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8 Sep, 2022 10:24

Russian speakers protest ‘language genocide’ in Latvia

The parliament is considering a complete ban on its instruction in schools
Russian speakers protest ‘language genocide’ in Latvia

Members of Latvia’s Russian-speaking community staged a peaceful protest in the country’s capital of Riga on Wednesday evening against a looming ban on teaching in Russian in educational institutions. 

Last month, the Education, Culture and Science Commission of the Latvian parliament, called the Saeima, supported amendments to education laws that would provide for a phased three-year transition to teaching only in Latvian, the state language, in kindergartens and schools. The transition period would commence next September. On Thursday, the bill is expected to be considered by the Saeima in its second reading. If it passes, it will progress for a third reading in both the commission and the parliament. Russian is officially considered a foreign language in Latvia despite the fact that, according to official statistics obtained by Sputnik, about 40% of the population identifies it as their native language.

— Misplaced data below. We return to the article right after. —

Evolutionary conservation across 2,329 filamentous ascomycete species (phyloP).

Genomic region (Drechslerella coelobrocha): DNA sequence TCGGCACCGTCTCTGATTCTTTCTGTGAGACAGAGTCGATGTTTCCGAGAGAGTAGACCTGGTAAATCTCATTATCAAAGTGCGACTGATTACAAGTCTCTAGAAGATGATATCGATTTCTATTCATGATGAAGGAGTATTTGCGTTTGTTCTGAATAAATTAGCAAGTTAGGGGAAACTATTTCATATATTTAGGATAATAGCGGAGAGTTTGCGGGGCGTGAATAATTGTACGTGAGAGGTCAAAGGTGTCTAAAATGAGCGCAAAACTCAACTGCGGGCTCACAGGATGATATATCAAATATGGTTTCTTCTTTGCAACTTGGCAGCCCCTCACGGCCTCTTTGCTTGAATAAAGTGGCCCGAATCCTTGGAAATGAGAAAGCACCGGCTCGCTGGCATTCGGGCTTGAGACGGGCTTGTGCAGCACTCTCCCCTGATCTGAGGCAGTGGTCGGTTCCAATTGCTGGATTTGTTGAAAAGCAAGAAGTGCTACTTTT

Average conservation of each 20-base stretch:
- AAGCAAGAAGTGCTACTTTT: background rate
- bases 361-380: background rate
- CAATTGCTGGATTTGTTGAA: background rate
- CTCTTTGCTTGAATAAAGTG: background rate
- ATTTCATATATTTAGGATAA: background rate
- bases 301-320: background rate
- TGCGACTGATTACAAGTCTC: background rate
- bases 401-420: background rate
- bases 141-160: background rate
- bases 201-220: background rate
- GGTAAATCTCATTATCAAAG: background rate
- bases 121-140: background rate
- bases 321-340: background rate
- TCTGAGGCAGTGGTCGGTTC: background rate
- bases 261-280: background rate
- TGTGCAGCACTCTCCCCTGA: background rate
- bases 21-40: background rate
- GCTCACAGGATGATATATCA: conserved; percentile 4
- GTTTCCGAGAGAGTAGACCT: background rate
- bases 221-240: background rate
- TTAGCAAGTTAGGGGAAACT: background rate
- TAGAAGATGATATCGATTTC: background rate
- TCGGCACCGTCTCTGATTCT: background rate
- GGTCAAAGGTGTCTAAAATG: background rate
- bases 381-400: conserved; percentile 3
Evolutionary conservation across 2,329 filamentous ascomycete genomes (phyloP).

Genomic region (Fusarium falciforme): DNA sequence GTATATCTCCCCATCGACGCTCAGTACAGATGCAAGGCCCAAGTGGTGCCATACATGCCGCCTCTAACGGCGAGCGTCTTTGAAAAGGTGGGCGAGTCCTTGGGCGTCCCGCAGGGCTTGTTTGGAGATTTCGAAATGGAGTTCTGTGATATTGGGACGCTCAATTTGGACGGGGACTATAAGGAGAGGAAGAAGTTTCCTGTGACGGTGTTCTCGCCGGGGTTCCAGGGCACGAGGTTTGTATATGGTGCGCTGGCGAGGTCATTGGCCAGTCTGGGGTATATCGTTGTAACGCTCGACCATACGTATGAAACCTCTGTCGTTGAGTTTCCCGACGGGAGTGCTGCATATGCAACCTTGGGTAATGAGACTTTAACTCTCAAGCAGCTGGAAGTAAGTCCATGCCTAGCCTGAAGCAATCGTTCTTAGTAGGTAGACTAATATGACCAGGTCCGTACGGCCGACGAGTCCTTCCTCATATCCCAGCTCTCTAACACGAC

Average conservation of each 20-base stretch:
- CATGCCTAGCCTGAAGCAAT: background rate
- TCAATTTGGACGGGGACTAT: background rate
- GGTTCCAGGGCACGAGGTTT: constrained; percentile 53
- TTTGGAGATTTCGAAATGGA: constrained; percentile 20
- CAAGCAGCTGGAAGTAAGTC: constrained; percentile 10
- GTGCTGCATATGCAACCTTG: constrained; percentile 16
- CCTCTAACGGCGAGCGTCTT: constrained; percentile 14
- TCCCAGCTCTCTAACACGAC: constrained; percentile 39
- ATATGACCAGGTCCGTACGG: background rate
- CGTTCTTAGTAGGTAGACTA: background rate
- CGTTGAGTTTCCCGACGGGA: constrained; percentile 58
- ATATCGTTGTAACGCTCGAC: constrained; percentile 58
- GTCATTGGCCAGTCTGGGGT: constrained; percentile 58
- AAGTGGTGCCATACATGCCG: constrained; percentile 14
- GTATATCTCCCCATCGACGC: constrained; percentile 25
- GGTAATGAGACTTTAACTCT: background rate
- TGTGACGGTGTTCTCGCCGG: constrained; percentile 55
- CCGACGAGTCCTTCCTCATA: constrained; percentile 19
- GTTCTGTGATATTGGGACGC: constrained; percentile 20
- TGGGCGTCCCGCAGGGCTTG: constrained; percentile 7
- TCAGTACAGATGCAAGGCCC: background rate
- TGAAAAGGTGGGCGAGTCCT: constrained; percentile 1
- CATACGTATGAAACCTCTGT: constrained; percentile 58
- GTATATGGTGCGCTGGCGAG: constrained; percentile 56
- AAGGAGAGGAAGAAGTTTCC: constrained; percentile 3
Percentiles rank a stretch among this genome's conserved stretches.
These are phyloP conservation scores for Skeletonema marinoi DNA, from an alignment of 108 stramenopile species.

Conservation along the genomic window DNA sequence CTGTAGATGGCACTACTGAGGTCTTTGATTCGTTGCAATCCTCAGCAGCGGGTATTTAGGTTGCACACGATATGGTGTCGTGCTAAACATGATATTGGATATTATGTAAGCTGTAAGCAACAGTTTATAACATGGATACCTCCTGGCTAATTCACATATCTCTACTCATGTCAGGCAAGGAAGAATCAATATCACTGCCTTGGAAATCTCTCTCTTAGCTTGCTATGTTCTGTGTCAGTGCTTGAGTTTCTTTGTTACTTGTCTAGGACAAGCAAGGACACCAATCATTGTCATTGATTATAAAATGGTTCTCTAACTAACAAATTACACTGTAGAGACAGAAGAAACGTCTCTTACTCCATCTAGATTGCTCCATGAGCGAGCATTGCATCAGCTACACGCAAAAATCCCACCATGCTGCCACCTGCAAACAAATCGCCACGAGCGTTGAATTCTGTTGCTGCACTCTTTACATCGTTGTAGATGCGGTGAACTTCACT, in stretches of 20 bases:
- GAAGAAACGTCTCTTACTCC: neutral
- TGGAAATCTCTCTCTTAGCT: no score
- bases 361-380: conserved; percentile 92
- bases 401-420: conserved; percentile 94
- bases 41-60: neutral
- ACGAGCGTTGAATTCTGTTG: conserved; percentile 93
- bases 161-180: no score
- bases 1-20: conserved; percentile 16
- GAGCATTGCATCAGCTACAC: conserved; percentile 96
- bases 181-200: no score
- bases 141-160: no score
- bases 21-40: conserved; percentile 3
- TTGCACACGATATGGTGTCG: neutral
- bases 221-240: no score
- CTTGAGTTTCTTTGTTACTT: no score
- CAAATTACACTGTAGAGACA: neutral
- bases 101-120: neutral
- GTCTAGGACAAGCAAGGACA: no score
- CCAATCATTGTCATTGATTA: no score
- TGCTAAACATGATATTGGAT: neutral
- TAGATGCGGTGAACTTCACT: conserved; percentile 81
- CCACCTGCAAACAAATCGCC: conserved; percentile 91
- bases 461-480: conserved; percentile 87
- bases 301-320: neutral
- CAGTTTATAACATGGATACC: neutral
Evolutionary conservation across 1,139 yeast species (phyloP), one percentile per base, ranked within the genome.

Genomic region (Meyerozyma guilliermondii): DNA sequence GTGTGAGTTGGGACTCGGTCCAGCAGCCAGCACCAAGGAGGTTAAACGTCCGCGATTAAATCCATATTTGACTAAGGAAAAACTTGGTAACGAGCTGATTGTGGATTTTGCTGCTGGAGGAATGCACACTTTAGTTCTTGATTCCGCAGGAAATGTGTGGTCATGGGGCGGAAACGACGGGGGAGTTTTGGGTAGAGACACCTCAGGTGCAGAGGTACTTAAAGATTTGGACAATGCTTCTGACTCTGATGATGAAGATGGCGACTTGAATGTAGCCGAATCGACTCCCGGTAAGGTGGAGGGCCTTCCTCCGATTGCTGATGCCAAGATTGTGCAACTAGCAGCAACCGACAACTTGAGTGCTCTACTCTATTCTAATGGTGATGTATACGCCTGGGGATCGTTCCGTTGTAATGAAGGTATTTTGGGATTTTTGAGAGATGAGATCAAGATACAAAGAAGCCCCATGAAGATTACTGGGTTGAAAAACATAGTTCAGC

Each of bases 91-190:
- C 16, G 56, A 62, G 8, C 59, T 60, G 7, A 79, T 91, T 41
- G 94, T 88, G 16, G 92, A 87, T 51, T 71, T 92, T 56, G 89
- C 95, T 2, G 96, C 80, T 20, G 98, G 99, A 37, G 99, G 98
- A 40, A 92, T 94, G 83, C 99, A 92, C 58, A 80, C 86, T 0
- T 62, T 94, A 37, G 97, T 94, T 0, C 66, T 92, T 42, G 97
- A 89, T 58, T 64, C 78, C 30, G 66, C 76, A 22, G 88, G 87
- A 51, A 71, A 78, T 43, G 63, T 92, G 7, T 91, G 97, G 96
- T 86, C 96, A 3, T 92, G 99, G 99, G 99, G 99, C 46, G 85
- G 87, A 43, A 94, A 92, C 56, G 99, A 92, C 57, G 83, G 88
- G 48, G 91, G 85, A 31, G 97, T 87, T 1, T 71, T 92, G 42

“In the context of the senseless fight against everything Russian declared by the government, the survival of the Russian language and culture in Latvia depends only on you and me. Therefore, today we will all say ‘NO’ to the destruction of the Russian language in schools!” the Latvian Russian Union political party, the organizer of the protest, said in a Facebook post. 

According to the news agency Leta, about 100 people took part in the protest, which was held in front of the parliament building. The demonstrators were seen holding posters with calls to end the “language genocide.”  The speakers broached not only the country’s language policies but also the destruction of Soviet memorials, as well as the severing of ties between the Latvian Orthodox Church and the Moscow Patriarchate.   

Commenting in June on the proposed legislation in Latvia, Russian Foreign Ministry spokeswoman Maria Zakharova warned the country’s authorities that such a policy might turn out badly for them. In her view, “mocking common sense, historical memory and everything that is sacred to their own citizens” signals inevitable “crisis changes.”

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